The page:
When anti-austerity policymakers or critics talk about austerity without even alluding to this distinction in how deficit reduction is achieved, they do a disservice to the clarity of the issues at hand, since different types of austerity measures produce very different results.
This testimony is based on a paper I wrote with Harvard University economist Alberto Alesina, called “Austerity: The Relative Effects of Tax Increases versus Spending Cuts.” As we explain in detail in that paper, the consensus in the academic literature is that the composition of fiscal adjustment is a key factor in achieving successful and lasting reductions in the debt-to-GDP ratio. The general consensus is that fiscal adjustment packages comprising mostly spending cuts are more likely to lead to lasting debt reduction than those composed of tax increases.
There is still significant debate about the short-term economic impact of fiscal adjustments, but some important lessons have emerged. First, fiscal adjustments and economic growth are not incompatible. Second, while fiscal adjustments may not always trigger immediate economic growth, spending-based adjustments are much less costly in terms of output than tax-based ones. In fact, when governments try to reduce their debt by raising taxes, the policy is more likely to result in deep and pronounced recessions, possibly making the fiscal adjustment counterproductive. Finally, there is some evidence that expansionary fiscal adjustments are more likely to occur when they are accompanied by growth-oriented policies, such as policies liberalizing both labor regulations and markets for goods and services, in addition to a monetary policy that keeps interest rates low.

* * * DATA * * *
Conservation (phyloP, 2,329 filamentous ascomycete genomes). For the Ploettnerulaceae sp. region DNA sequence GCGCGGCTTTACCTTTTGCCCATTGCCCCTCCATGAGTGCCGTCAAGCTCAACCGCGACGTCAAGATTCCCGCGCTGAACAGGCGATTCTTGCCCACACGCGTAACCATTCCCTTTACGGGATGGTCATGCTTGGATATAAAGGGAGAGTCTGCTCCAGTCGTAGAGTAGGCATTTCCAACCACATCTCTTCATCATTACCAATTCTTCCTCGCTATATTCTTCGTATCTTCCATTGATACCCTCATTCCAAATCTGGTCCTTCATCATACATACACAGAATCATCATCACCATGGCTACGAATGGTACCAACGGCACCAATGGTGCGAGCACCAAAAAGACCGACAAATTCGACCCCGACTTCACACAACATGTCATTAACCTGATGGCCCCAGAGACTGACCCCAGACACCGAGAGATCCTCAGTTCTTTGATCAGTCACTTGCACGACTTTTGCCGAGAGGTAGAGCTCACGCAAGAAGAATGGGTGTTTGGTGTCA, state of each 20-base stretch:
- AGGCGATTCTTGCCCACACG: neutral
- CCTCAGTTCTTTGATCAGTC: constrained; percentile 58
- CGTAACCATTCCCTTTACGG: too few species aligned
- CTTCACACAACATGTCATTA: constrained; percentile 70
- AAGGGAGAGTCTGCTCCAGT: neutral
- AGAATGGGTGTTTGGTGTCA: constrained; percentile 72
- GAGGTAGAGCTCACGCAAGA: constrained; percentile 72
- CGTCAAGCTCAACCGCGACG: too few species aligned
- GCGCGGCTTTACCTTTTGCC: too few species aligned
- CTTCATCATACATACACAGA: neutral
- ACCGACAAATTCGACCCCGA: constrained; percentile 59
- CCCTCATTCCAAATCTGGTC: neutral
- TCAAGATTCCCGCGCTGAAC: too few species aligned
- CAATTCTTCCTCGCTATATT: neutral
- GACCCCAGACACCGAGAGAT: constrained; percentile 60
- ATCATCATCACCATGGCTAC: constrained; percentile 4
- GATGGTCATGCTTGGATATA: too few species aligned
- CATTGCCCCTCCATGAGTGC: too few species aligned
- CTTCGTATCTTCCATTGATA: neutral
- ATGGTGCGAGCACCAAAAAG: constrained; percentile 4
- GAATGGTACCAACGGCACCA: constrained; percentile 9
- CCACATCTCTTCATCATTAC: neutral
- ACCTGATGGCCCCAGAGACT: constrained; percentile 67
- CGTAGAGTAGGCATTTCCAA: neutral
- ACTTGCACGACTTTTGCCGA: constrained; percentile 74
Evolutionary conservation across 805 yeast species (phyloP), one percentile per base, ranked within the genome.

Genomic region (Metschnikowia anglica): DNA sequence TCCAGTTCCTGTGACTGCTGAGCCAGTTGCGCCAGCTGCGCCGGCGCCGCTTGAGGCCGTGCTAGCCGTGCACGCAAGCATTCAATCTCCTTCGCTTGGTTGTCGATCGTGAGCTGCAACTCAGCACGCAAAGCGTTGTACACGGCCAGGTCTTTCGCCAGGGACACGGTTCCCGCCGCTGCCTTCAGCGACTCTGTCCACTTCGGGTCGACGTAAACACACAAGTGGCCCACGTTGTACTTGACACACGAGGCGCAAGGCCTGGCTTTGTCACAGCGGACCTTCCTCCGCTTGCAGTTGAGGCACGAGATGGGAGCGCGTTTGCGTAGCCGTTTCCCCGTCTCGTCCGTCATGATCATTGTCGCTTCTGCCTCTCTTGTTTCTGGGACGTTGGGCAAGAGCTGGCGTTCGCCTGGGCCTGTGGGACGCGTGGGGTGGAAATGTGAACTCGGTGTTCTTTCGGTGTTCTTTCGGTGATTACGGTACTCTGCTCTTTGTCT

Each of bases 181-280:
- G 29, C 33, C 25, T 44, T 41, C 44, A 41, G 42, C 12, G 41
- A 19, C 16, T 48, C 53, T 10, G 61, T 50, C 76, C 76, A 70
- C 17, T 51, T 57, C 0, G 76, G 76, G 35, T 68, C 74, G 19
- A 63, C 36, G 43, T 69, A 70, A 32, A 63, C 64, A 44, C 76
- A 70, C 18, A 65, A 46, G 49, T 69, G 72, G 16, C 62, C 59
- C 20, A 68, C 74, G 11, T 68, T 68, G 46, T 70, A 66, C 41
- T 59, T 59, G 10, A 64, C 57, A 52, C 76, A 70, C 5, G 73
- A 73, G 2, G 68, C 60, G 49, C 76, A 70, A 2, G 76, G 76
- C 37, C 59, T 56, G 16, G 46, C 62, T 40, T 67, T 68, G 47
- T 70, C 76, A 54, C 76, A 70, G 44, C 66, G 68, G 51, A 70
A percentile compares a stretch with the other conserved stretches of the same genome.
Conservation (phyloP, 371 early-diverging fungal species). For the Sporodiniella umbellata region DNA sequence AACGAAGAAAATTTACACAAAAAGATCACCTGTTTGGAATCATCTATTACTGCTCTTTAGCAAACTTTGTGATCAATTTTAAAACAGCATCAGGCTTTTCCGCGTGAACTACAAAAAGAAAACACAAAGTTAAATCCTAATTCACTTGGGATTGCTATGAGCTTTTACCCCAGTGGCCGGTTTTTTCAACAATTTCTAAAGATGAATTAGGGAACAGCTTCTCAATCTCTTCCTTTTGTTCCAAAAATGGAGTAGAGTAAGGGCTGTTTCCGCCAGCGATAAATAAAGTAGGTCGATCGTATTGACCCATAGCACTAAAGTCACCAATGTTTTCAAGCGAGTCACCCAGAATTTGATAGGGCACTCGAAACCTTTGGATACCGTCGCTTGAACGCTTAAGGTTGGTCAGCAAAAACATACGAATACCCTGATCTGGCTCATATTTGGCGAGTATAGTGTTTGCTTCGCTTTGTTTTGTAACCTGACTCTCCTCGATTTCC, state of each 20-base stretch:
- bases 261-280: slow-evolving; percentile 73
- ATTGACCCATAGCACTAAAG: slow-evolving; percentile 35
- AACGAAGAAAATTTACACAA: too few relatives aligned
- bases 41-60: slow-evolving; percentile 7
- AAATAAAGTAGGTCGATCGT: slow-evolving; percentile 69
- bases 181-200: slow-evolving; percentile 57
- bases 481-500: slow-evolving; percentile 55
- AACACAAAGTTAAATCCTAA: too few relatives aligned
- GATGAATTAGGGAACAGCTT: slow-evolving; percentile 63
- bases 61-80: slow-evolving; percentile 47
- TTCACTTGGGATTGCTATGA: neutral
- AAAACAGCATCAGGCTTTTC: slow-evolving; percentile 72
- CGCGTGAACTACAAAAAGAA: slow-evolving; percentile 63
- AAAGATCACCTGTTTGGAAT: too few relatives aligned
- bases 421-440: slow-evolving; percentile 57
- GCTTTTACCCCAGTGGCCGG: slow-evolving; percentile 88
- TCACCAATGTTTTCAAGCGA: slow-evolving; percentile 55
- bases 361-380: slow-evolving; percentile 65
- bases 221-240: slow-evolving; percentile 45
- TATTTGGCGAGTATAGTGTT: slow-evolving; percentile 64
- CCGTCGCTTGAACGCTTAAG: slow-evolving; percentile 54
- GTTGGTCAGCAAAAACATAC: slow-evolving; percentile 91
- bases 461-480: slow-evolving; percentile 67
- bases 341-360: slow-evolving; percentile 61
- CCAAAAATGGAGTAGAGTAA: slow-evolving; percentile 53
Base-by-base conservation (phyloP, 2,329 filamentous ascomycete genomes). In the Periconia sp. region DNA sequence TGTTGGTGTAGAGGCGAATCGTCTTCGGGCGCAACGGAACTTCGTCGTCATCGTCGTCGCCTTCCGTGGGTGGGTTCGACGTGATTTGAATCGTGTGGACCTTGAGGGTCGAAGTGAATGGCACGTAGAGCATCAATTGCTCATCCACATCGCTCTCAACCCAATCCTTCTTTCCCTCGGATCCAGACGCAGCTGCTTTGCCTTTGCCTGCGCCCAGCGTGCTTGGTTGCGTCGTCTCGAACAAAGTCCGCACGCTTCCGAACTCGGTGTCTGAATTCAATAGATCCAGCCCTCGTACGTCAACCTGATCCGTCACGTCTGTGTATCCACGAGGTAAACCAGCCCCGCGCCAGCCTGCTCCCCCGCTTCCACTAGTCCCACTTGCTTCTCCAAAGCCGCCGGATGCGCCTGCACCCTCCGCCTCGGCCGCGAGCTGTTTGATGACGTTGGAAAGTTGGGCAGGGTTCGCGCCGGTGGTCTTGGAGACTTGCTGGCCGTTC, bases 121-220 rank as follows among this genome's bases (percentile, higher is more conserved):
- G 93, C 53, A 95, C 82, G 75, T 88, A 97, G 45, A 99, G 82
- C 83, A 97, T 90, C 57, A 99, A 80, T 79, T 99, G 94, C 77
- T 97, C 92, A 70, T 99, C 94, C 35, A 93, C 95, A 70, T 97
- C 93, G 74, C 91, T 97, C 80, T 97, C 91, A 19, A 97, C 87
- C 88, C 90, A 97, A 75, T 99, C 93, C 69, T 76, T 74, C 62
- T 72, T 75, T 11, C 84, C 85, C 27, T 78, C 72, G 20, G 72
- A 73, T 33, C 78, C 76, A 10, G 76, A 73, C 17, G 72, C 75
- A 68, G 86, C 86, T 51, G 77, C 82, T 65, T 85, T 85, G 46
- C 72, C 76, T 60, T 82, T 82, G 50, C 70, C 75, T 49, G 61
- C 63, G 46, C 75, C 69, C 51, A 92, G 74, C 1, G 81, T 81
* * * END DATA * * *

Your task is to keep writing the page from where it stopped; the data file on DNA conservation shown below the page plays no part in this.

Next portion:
These findings are key to designing proper policies for the United States. They also suggest that the budget plans proposed by both President Obama and Chairman Murray are unlikely to reduce the country’s debt and may also slow economic growth if implemented as proposed.
1. How To Reduce Debt-to-GDP Ratios
The United States is not the first nation to struggle with a worrisomely high debt-to-GDP ratio. The evidence suggests that the types of fiscal adjustment packages that are most likely to reduce debt are those that are heavily weighted toward spending reductions, not tax increases.
One of the difficulties of studying the impact of large fiscal adjustments on both debt and economic growth involves the definition and identification of successful and expansionary episodes. For a long time, the identification criteria were based on observed outcomes: a large fiscal adjustment was one where the cyclically adjusted primary-deficit-over-GDP ratio fell by a certain amount (normally at least 1.5 percent of GDP). Following the approach pioneered by University of California, Berkeley, economists Christina Romer and David Romer, IMF economists suggested a different way to identify large exogenous fiscal adjustments: a large fiscal adjustment is an explicit attempt by the government to reduce the debt aggressively and it is unrelated to the economic cycle. This new approach was meant to guarantee the “exogeneity” of the fiscal adjustments.